The Administrative Appeals Tribunal found that her chronic fatigue syndrome, depression and anxiety were exacerbated when she was told she would be conducting investigations into people’s relationships.
While she worked at Centrelink, the woman suffered with severe episodes of chronic fatigue syndrome, which she had been experiencing for two decades.
In 2005, the woman was working in the Fraud Investigation, where she suffered with anxiety and depression – the judge found that this was caused in part by the investigative work she was undertaking.
“After some time off work the Applicant was able to continue working and to manage the symptoms of her condition,” the tribunal's Deputy President Constance wrote in his decision.
“Her health issues caused her to take substantial, but not excessive, sick leave.”
In 2008, she was moved to a claims processing role, but experienced “some difficulties” which prompted a fitness for duties examination. She was subsequently moved into the Disability Processing Team.
Two years later, the woman took part in a coaching meeting with her team leader and a separate meeting with her manager.
Following these meetings, she “formed the view that she may be made the subject of an unsolicited redundancy notice”, and applied for a position in the Random Sample Team.
She began working for that team in June 2010 – her duties included investigating ‘marriage-like relationships’, which the woman said prompted a sense that “things were going wrong”.
“I did not think I could function in debt-raising role at all,” she told the court.
“It pulled the rug out from underneath me, and triggered the onset of worsening symptoms of chronic fatigue, panic attacks, headaches and insomnia.
“I developed a phobia about debt-raising altogether.”
“Soon after she commenced in the new position the Applicant’s health deteriorated and she decided that the work she had been undertaking in her previous position in the Disability Processing Team was more suited to her,” the judge wrote.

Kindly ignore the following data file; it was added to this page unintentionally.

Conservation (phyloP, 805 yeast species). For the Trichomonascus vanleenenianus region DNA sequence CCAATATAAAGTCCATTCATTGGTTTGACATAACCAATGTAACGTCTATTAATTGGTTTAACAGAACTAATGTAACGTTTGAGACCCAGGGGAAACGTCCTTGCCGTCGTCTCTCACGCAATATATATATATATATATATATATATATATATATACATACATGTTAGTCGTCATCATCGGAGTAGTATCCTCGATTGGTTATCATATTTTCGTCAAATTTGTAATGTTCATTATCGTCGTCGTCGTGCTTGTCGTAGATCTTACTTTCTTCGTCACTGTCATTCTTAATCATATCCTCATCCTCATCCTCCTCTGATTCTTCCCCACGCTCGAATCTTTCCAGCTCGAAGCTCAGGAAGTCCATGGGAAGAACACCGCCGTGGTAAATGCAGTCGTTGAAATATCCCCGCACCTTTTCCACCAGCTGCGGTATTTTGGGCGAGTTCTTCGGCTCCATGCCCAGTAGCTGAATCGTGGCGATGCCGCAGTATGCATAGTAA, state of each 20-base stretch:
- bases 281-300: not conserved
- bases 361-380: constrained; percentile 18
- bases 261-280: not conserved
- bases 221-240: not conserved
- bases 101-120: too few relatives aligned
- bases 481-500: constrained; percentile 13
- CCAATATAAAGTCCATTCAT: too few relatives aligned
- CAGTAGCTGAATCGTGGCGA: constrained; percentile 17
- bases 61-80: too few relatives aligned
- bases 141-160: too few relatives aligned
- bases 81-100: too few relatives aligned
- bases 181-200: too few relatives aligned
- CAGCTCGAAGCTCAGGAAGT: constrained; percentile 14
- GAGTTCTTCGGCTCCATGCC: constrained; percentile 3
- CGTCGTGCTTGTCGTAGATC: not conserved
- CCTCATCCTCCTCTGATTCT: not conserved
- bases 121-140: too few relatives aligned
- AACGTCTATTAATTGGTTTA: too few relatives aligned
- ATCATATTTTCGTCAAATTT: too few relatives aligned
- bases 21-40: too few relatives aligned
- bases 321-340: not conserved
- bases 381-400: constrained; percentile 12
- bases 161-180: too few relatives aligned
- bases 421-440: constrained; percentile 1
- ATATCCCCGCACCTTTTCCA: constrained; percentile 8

She therefore informed her employer that she wished to return to her previous team, but was informed there was not a vacancy available for her in the Disability Processing Team.
The tribunal also heard evidence from notes taken by a member of Centrelink’s HR team.
“She wanted to go back to her previous job and had spoken to staff who said they needed her because they were understaffed however the Manager says, due to budget constraints, they are not taking on anyone [SIC],” the HR professional said.
“I explained that this was the case in most areas – they are often not advertising and not filling vacancies as they occur.
“[The Applicant] asked about being transferred back on medical grounds. I explained this would need to be assessed by the Workplace Health Team and she would need a certificate from her treating doctor.
“[The Applicant] stated she had a certificate but it had information on it she didn’t want her workplace to see. I suggested she contact the doctor and either ask to have another certificate without that information or make another appointment.
“She advised she had leave for 2 weeks at the end of this week so would arrange it then.”
The woman was not transferred back to the Disability Processing Team, although her employer did arrange for her to work away from the Random Sample Team.
In July 2011, she went on leave and did not return to work. She was retired on medical grounds in August 2014.
During the hearing, Comcare unsuccessfully argued that the woman’s condition had been aggravated by reasonable administrative action, which had been taken in a reasonable manner as set out in the Safety, Rehabilitation and Compensation Act.
Constance ruled that the woman would receive compensation from Comcare, overruling Comcare’s original decision to reject her claim.
A Centrelink employee who developed a “phobia” of work after her duties changed has won her bid for compensation.